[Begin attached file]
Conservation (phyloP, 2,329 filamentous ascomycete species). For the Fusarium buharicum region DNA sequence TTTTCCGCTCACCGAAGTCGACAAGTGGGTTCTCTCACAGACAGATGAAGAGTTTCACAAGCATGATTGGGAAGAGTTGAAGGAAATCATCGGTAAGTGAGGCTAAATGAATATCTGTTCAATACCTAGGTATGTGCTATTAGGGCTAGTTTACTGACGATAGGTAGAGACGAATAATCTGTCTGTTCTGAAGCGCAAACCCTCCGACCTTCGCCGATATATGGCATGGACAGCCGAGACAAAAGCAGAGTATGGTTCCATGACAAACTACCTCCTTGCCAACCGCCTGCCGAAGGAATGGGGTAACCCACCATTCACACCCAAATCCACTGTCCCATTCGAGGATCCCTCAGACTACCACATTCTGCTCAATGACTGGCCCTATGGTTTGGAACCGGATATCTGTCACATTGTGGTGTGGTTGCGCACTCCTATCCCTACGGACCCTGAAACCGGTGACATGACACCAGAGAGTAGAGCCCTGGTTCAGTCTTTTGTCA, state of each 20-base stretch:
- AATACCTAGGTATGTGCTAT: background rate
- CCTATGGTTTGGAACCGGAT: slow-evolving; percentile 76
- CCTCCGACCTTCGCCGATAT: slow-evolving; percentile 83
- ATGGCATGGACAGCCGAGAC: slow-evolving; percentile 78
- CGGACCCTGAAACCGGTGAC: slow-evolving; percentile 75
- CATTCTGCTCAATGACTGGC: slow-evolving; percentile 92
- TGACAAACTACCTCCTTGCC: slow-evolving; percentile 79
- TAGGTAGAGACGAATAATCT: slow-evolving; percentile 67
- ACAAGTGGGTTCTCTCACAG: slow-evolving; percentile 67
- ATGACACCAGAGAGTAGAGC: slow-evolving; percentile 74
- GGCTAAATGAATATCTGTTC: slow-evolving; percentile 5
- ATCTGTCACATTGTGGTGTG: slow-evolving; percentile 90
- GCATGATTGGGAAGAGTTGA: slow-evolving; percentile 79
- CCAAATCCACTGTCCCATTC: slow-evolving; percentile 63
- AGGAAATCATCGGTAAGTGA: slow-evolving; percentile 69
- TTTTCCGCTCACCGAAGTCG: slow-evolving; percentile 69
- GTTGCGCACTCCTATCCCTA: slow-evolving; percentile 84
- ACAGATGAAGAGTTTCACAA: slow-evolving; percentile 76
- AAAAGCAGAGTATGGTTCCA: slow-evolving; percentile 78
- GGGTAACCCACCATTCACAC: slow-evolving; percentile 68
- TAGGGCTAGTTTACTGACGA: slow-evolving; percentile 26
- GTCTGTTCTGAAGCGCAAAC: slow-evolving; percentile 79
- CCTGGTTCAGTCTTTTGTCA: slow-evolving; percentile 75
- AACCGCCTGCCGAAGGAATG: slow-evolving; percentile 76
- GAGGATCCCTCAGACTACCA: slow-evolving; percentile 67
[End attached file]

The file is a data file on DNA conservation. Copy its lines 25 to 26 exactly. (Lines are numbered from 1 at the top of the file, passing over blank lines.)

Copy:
- AACCGCCTGCCGAAGGAATG: slow-evolving; percentile 76
- GAGGATCCCTCAGACTACCA: slow-evolving; percentile 67